Nissan North America Inc. won't get the chance to challenge the Ninth Circuit's revival of a consumer's class certification in his action accusing the automaker of selling vehicles with faulty transmissions, a three-judge panel ruled Thursday.
Blue Cross Blue Shield of Florida Inc. and New Directions Behavioral Health LLC were hit with a proposed class action Thursday claiming New Directions' overly restrictive guidelines for covering residential treatment violate the Employee Retirement Income Security Act.
Home Depot unlawfully tracked shoppers' movements throughout its 76 Illinois stores using a facial recognition surveillance system, customers have claimed in a proposed class action filed in Georgia federal court.
A Pennsylvania judge expressed skepticism during a hearing on Thursday over whether a health benefits fund had standing to bring claims against drugmakers and distributors in one of four test cases in a coordinated litigation program over costs borne from the opioid crisis.
A man who saved a class of investors $46 million in legal fees stemming from their $3 billion settlement with Brazil's state-run oil giant Petrobras will get another opportunity to secure more than $11,732 for his efforts, the Second Circuit ruled Thursday.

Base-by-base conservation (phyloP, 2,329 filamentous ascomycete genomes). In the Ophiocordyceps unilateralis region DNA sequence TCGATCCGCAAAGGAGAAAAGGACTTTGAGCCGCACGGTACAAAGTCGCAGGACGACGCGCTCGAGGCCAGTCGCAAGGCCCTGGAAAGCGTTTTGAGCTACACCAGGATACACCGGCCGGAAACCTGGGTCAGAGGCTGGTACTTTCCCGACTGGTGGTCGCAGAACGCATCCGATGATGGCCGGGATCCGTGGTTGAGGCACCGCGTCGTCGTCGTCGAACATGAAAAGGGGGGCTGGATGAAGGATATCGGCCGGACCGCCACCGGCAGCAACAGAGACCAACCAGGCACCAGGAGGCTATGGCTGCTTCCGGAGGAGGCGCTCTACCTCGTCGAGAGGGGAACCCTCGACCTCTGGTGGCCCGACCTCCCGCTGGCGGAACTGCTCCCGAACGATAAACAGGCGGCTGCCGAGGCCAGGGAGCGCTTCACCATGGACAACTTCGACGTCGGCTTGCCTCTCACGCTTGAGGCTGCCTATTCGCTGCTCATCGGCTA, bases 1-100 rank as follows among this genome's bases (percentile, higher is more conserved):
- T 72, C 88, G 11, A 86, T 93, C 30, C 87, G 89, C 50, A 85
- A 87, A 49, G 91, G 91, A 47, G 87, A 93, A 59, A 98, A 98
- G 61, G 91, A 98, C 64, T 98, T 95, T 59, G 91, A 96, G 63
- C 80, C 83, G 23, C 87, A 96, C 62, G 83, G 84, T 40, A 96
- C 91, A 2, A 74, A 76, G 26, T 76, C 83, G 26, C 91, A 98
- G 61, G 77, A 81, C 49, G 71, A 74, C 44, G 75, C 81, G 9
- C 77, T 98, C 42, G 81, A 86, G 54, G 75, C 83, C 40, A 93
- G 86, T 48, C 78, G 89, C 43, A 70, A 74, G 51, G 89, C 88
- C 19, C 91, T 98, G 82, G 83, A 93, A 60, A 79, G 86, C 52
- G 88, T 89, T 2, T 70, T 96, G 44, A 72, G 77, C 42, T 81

A truck driver can advance claims that a freight moving company violated his biometric privacy rights by collecting and disseminating his fingerprints without consent, but will first have to replead his claim that the company did so recklessly, an Illinois federal judge said Thursday.
A federal magistrate judge Thursday recommended spiking a former National Football League safety's lawsuit against the NFL players' union, saying he found no credence to allegations that players weren’t properly informed about their retirement benefits.
An Illinois law firm can’t sue a bankruptcy software provider for violating state antitrust laws by allegedly conspiring with its competitors to fix the price of their services because the firm doesn’t even purchase those services, the Seventh Circuit said on Thursday.
A Manhattan federal judge on Thursday approved a $110 million settlement for Fiat Chrysler investors who sued when the automaker's alleged lies about emissions practices came to light, but he lopped about $3 million from a $32.2 million fee request made by lawyers who brought the class action.
Immigration officials in New Orleans must stop ignoring a government policy that allows detained asylum seekers to be paroled, a D.C. federal judge ruled Thursday, saying there was strong evidence that officials in the Louisiana city had been flouting the directive.
Colgate-Palmolive Co. has asked a New York federal judge to pare down a class action by retirees who received lump-sum benefits payments they claim were too small, saying its retirement plan committee had wide latitude to decide how much the former workers were owed.